2. What are the main ideas of John Winthrop's speech? How do the objectives in this speech differ from those in "Instructions for the Virginia Colony"?
3. According to John Winthrop, what had to happen in order for the endeavor to be a success?
Do you agree with Winthrop and do you believe this actually occurred?
4. Why do you believe politicians throughout history have continued to refer to the United States as a "city upon a hill"?
5. Do we as a nation still hold onto the idea of “America exceptionalism?” Is this realistic or simply a sign of unrealistic beliefs about our nation’s superiority?
King Philip's War
Bacon's Rebellion
Salem Witch Trials
Great Awakening
John Peter Zenger
Summarize the Event
Explain HOW the event symbolized either the growing tensions in the colonies OR the large scale changes facing the colonies heading towards the Revolution
Plus, the British government had allowed the colonial governments a large amount of freedom.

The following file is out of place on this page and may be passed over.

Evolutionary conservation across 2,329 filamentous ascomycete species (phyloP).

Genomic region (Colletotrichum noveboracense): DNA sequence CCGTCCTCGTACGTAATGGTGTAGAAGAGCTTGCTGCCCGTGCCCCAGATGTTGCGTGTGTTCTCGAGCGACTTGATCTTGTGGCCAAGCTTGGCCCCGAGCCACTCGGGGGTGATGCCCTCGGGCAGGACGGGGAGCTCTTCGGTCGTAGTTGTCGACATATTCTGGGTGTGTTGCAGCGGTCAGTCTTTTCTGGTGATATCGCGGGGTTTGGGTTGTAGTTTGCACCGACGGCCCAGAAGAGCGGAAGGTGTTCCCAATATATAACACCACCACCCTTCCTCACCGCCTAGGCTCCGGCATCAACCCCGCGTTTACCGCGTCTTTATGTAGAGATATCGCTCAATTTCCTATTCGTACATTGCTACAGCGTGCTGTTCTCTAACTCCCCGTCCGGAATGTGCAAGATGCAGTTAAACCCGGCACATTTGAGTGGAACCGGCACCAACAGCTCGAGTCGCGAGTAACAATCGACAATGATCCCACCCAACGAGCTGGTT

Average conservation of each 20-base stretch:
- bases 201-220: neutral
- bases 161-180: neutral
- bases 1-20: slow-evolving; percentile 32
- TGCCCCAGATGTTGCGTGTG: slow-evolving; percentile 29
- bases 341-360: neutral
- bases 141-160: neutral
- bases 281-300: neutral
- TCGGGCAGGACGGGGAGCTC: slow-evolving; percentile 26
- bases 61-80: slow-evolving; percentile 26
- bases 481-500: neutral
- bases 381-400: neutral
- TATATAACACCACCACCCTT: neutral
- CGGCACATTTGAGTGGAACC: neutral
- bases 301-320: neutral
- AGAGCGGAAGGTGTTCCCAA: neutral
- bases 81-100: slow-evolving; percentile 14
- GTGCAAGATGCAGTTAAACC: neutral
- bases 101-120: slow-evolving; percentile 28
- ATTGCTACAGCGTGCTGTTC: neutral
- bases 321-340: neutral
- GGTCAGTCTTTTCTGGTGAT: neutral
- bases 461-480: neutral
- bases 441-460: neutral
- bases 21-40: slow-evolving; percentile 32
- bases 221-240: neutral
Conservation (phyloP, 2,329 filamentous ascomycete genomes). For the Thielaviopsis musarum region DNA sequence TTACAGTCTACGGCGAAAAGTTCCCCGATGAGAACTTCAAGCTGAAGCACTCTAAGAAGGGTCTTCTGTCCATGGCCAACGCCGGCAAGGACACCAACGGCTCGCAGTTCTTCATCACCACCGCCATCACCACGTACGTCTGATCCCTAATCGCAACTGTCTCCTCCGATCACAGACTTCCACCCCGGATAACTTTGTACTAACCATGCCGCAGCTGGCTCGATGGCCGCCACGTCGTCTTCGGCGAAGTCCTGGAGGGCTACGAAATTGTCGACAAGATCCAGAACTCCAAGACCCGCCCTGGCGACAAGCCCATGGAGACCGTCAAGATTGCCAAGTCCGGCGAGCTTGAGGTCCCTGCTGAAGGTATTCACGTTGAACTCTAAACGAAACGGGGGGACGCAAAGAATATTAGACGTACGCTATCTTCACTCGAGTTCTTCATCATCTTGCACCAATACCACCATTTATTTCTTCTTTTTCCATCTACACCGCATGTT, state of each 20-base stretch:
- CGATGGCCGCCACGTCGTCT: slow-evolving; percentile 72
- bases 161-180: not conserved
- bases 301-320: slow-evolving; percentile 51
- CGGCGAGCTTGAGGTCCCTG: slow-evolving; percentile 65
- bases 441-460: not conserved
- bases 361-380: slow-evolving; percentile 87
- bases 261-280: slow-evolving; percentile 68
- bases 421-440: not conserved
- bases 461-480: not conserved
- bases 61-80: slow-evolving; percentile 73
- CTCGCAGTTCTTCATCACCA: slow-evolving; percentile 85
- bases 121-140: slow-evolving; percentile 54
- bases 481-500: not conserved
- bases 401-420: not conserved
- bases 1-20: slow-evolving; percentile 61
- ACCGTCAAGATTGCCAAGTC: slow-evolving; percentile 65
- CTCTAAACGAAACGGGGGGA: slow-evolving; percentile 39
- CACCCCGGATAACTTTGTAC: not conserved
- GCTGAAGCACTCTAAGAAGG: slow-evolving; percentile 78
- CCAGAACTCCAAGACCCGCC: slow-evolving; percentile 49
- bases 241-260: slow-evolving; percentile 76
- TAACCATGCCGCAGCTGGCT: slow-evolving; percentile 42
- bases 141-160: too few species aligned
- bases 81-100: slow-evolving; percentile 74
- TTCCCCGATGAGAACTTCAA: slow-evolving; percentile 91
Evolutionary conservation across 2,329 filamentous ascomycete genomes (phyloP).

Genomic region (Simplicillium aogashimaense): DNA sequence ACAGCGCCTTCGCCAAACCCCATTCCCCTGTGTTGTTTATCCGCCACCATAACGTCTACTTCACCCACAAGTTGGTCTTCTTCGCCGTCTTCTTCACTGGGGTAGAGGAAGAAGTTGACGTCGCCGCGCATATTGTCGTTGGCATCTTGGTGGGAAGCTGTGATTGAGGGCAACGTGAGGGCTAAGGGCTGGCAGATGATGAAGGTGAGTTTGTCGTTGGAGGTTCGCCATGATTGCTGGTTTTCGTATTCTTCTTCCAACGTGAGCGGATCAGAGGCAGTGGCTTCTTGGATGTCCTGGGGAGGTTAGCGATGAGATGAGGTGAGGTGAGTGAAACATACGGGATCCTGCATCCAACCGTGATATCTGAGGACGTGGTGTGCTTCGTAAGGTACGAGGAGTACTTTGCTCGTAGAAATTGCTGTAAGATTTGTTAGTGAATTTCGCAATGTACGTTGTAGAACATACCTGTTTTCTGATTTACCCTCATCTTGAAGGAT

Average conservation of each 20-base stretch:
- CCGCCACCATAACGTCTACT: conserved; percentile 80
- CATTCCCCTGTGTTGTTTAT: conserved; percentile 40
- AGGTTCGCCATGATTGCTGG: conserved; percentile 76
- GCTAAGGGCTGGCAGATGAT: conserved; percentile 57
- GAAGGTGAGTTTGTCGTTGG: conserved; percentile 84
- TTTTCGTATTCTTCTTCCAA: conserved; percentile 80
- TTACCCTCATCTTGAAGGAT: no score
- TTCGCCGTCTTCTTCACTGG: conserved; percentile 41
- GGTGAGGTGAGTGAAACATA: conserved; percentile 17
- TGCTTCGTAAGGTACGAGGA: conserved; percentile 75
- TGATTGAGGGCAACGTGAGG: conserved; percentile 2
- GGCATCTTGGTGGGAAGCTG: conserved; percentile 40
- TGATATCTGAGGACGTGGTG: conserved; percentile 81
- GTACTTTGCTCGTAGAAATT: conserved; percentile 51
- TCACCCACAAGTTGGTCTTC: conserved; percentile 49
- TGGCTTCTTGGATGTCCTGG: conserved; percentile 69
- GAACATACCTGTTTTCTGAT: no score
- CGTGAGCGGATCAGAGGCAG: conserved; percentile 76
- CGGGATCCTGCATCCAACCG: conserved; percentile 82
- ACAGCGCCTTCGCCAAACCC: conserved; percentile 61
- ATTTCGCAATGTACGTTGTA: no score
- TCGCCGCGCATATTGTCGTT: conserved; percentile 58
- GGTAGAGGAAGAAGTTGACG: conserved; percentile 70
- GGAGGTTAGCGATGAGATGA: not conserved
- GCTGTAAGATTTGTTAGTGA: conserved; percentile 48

The Right to Vote
"Salutary Neglect"
The Colonial Press
Freedom of Expression
American Enlightenment
The Great Awakening
DBQ Practice:
Ship Manifests
In a group of 3-4, analyze the ship manifests (Docs B/C). ?
DBQ Practice:
New England vs. Chesapeake
Although New England and the Chesapeake region were both settled largely by people of English origin, by 1700 the regions had evolved into two distinct societies. Why did this difference in development occur?
How would you use ALL (or most) of the documents provide support for a response to the following question?
Important to Remember...
What is this known as?
Freedom with provisions, such as land ownership
(Early-mid 1700s)
More public debate, discussion
(1600s-1700s in Europe)
Analyzing Documents:
Historical Context
Intended Audience
Point of View
Why significant? How does it help organize information?
(So....no work was done.)
Needed the Natives help to survive
Changed in 1610
Navigation Acts/Laws
Most valuable colonial products had to be transported in English ships and sold in English ports
As long as Britain was still benefiting
What interesting facts or characteristics do you notice about the data given for each group?
What patterns/similarities/differences do you see?
Factors Contributing to "Revolutionary Thought"